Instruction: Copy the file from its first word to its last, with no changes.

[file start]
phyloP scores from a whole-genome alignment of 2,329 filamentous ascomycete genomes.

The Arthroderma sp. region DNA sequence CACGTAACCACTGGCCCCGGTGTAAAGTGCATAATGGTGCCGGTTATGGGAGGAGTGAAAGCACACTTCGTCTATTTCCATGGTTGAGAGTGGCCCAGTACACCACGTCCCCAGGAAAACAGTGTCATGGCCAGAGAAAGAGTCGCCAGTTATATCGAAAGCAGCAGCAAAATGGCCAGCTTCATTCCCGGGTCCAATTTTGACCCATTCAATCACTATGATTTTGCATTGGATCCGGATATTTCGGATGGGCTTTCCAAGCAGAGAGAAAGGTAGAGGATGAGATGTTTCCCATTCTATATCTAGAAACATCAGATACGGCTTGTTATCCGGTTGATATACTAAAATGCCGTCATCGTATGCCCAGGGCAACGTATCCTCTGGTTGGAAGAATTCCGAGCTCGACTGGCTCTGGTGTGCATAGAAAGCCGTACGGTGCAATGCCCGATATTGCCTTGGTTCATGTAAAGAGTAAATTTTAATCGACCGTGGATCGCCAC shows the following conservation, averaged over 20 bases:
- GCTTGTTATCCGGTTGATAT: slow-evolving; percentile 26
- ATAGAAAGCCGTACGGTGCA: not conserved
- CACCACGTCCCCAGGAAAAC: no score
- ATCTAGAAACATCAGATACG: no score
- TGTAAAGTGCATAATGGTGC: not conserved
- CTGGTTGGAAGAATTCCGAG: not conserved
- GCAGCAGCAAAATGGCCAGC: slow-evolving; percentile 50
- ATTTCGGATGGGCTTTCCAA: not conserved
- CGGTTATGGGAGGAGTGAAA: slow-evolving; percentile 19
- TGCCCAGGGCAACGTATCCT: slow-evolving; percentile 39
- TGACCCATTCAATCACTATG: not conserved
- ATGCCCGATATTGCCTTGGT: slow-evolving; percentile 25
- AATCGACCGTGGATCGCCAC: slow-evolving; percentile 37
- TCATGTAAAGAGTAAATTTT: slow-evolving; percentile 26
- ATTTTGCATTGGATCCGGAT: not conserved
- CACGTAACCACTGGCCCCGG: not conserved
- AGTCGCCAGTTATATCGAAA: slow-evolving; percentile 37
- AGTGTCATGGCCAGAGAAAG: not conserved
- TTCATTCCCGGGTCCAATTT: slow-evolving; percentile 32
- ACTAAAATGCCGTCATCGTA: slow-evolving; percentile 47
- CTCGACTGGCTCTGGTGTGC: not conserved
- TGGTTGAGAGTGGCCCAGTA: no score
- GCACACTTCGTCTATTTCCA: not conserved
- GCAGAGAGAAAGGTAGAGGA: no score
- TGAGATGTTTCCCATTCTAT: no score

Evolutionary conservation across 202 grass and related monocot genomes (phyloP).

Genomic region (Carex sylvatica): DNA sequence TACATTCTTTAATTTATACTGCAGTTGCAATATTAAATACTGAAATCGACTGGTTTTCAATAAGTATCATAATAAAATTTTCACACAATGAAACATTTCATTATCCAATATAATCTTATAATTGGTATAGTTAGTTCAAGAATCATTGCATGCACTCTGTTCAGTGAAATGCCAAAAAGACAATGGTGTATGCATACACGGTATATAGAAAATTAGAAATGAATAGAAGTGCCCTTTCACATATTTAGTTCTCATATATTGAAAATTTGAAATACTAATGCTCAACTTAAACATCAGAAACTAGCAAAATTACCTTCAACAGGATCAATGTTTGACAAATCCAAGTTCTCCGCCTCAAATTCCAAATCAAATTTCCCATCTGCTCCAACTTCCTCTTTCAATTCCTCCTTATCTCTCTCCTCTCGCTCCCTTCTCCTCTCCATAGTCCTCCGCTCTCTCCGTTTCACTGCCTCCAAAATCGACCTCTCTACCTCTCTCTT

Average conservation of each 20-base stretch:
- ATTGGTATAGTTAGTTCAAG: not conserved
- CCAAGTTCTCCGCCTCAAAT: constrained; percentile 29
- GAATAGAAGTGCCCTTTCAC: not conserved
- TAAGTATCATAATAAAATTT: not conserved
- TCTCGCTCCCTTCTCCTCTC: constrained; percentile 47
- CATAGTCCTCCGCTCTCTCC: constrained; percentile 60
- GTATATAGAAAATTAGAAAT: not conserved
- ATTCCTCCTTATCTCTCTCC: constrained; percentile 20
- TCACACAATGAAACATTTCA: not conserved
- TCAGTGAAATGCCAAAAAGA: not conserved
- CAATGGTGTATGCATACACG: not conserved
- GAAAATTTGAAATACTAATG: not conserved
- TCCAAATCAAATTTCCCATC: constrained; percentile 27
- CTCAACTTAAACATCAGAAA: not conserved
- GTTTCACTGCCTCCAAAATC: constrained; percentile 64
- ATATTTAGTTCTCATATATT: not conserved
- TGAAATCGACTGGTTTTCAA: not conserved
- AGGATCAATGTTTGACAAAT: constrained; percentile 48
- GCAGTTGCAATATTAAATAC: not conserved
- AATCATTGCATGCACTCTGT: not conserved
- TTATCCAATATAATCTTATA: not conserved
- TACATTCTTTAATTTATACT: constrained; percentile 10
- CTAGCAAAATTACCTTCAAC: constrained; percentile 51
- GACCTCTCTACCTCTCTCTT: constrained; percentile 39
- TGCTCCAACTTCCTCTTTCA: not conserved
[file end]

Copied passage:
phyloP scores from a whole-genome alignment of 2,329 filamentous ascomycete genomes.

The Arthroderma sp. region DNA sequence CACGTAACCACTGGCCCCGGTGTAAAGTGCATAATGGTGCCGGTTATGGGAGGAGTGAAAGCACACTTCGTCTATTTCCATGGTTGAGAGTGGCCCAGTACACCACGTCCCCAGGAAAACAGTGTCATGGCCAGAGAAAGAGTCGCCAGTTATATCGAAAGCAGCAGCAAAATGGCCAGCTTCATTCCCGGGTCCAATTTTGACCCATTCAATCACTATGATTTTGCATTGGATCCGGATATTTCGGATGGGCTTTCCAAGCAGAGAGAAAGGTAGAGGATGAGATGTTTCCCATTCTATATCTAGAAACATCAGATACGGCTTGTTATCCGGTTGATATACTAAAATGCCGTCATCGTATGCCCAGGGCAACGTATCCTCTGGTTGGAAGAATTCCGAGCTCGACTGGCTCTGGTGTGCATAGAAAGCCGTACGGTGCAATGCCCGATATTGCCTTGGTTCATGTAAAGAGTAAATTTTAATCGACCGTGGATCGCCAC shows the following conservation, averaged over 20 bases:
- GCTTGTTATCCGGTTGATAT: slow-evolving; percentile 26
- ATAGAAAGCCGTACGGTGCA: not conserved
- CACCACGTCCCCAGGAAAAC: no score
- ATCTAGAAACATCAGATACG: no score
- TGTAAAGTGCATAATGGTGC: not conserved
- CTGGTTGGAAGAATTCCGAG: not conserved
- GCAGCAGCAAAATGGCCAGC: slow-evolving; percentile 50
- ATTTCGGATGGGCTTTCCAA: not conserved
- CGGTTATGGGAGGAGTGAAA: slow-evolving; percentile 19
- TGCCCAGGGCAACGTATCCT: slow-evolving; percentile 39
- TGACCCATTCAATCACTATG: not conserved
- ATGCCCGATATTGCCTTGGT: slow-evolving; percentile 25
- AATCGACCGTGGATCGCCAC: slow-evolving; percentile 37
- TCATGTAAAGAGTAAATTTT: slow-evolving; percentile 26
- ATTTTGCATTGGATCCGGAT: not conserved
- CACGTAACCACTGGCCCCGG: not conserved
- AGTCGCCAGTTATATCGAAA: slow-evolving; percentile 37
- AGTGTCATGGCCAGAGAAAG: not conserved
- TTCATTCCCGGGTCCAATTT: slow-evolving; percentile 32
- ACTAAAATGCCGTCATCGTA: slow-evolving; percentile 47
- CTCGACTGGCTCTGGTGTGC: not conserved
- TGGTTGAGAGTGGCCCAGTA: no score
- GCACACTTCGTCTATTTCCA: not conserved
- GCAGAGAGAAAGGTAGAGGA: no score
- TGAGATGTTTCCCATTCTAT: no score

Evolutionary conservation across 202 grass and related monocot genomes (phyloP).

Genomic region (Carex sylvatica): DNA sequence TACATTCTTTAATTTATACTGCAGTTGCAATATTAAATACTGAAATCGACTGGTTTTCAATAAGTATCATAATAAAATTTTCACACAATGAAACATTTCATTATCCAATATAATCTTATAATTGGTATAGTTAGTTCAAGAATCATTGCATGCACTCTGTTCAGTGAAATGCCAAAAAGACAATGGTGTATGCATACACGGTATATAGAAAATTAGAAATGAATAGAAGTGCCCTTTCACATATTTAGTTCTCATATATTGAAAATTTGAAATACTAATGCTCAACTTAAACATCAGAAACTAGCAAAATTACCTTCAACAGGATCAATGTTTGACAAATCCAAGTTCTCCGCCTCAAATTCCAAATCAAATTTCCCATCTGCTCCAACTTCCTCTTTCAATTCCTCCTTATCTCTCTCCTCTCGCTCCCTTCTCCTCTCCATAGTCCTCCGCTCTCTCCGTTTCACTGCCTCCAAAATCGACCTCTCTACCTCTCTCTT

Average conservation of each 20-base stretch:
- ATTGGTATAGTTAGTTCAAG: not conserved
- CCAAGTTCTCCGCCTCAAAT: constrained; percentile 29
- GAATAGAAGTGCCCTTTCAC: not conserved
- TAAGTATCATAATAAAATTT: not conserved
- TCTCGCTCCCTTCTCCTCTC: constrained; percentile 47
- CATAGTCCTCCGCTCTCTCC: constrained; percentile 60
- GTATATAGAAAATTAGAAAT: not conserved
- ATTCCTCCTTATCTCTCTCC: constrained; percentile 20
- TCACACAATGAAACATTTCA: not conserved
- TCAGTGAAATGCCAAAAAGA: not conserved
- CAATGGTGTATGCATACACG: not conserved
- GAAAATTTGAAATACTAATG: not conserved
- TCCAAATCAAATTTCCCATC: constrained; percentile 27
- CTCAACTTAAACATCAGAAA: not conserved
- GTTTCACTGCCTCCAAAATC: constrained; percentile 64
- ATATTTAGTTCTCATATATT: not conserved
- TGAAATCGACTGGTTTTCAA: not conserved
- AGGATCAATGTTTGACAAAT: constrained; percentile 48
- GCAGTTGCAATATTAAATAC: not conserved
- AATCATTGCATGCACTCTGT: not conserved
- TTATCCAATATAATCTTATA: not conserved
- TACATTCTTTAATTTATACT: constrained; percentile 10
- CTAGCAAAATTACCTTCAAC: constrained; percentile 51
- GACCTCTCTACCTCTCTCTT: constrained; percentile 39
- TGCTCCAACTTCCTCTTTCA: not conserved